|Nothing But the Truth
Patriotism or practical joke?
Ninth-grade student Philip Malloy was suspended from school for singing along to The Star-Spangled Banner in his homeroom, causing what his teacher, Margaret Narwin, called "a disturbance." But was he standing up for his patriotic ideals, only to be squelched by the school system? Was Ms. Narwin simply trying to be a good teacher? Or could it all be just a misunderstanding gone bad—very bad? What is the truth here? Can it ever be known?
Heroism, hoax, or mistake, what happened at Harrison High changes everything for everyone in ways no one—least of all Philip—could have ever predicted.
Behind the Book
Avi writes: Writers are often asked, “Where do you get your ideas?” Part of the answer is, in very odd ways.
Consider Nothing but the Truth. I like games. One day, while wandering about a flea market I chanced upon a game unlike any I had seen before: a boxed mystery game. When I opened the box it contained all the evidence of a crime in separate, replicated pieces. Here was a photograph. Here was a police report. Here was (in a little packet) a cigarette stub. Here was a written statement by a witness. And so on. You (like a detective) were supposed to sift through all this very real looking evidence—the legal term for evidence is “discovery”—and then decide who the villain was before opening a sealed envelope. Very clever.
Then, at another flea market, I came upon the same game in a completely different form. Here, all that discovery was reproduced as a book. Now you went through that evidence by turning pages. It was not like any book I had ever seen. It fascinated me.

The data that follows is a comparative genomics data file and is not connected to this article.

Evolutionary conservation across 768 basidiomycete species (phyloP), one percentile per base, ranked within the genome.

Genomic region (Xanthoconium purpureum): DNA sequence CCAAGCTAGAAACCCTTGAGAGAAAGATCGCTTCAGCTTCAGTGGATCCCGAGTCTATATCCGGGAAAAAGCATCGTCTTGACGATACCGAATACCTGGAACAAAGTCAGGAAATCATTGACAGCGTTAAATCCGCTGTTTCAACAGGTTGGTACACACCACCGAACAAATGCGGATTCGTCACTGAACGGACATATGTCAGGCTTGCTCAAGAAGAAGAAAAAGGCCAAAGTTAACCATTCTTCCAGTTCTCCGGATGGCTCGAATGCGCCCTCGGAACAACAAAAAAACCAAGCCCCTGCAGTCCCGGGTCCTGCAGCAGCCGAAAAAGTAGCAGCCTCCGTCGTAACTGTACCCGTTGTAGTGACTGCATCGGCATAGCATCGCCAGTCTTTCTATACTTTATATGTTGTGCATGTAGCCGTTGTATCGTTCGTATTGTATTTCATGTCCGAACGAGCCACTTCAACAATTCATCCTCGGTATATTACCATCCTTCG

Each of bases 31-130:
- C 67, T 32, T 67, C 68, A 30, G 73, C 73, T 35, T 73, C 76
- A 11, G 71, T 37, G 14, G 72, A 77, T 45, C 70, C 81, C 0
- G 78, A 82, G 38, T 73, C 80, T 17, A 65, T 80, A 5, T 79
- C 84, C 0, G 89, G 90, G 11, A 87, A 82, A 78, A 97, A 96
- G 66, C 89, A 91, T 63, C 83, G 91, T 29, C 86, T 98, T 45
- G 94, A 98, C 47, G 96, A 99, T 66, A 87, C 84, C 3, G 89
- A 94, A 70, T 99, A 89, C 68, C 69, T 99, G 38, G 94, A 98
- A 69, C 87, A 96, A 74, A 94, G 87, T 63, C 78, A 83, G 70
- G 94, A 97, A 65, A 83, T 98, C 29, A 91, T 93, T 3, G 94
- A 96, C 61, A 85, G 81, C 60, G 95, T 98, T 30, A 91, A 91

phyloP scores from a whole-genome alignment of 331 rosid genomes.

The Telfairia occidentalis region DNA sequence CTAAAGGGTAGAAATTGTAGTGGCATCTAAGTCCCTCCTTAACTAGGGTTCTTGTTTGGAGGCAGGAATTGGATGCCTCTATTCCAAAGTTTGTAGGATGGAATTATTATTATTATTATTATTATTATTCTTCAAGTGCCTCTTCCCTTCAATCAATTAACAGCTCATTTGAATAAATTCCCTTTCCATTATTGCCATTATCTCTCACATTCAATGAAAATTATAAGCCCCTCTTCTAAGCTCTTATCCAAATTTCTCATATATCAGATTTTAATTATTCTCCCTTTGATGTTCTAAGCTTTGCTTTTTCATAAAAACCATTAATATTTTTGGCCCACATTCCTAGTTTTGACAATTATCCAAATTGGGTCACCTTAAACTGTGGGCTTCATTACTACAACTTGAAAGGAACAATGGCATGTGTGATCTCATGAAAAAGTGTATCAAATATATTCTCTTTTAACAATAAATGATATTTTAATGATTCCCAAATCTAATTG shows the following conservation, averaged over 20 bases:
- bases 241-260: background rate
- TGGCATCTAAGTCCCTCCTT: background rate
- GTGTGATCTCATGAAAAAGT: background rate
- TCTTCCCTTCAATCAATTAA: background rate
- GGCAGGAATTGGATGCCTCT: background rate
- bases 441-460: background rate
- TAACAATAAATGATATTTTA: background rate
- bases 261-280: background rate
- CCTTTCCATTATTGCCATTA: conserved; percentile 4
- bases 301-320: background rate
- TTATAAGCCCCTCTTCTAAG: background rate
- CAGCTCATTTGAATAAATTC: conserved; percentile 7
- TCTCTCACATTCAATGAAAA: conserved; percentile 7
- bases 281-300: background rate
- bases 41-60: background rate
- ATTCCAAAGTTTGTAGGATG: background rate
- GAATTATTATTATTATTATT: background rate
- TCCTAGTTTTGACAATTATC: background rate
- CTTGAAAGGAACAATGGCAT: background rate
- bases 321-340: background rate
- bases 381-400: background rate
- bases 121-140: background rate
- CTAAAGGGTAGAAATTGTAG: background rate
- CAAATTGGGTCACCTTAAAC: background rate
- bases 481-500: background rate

Now, if you look at the way Nothing but the Truth is constructed, and think of it as a game, with each section like the evidence for a crime, you’ll see the connection between my book and that mystery game.
And guess what? When I first started on the book the working title I used was Discovery.
Awards and Honors
“… Avi shows how easily a simple act of defiance by a teenager can soon become the center of the political correctness debate waging in the United States. This is an interesting, and yet disturbing, story that captures the unfortunate reality of today's school system and the media frenzy around it. Although written for young readers, it is also a good read for parents and educators. As is typical of Avi, the writing is riveting and revealing.” (Children's Literature)
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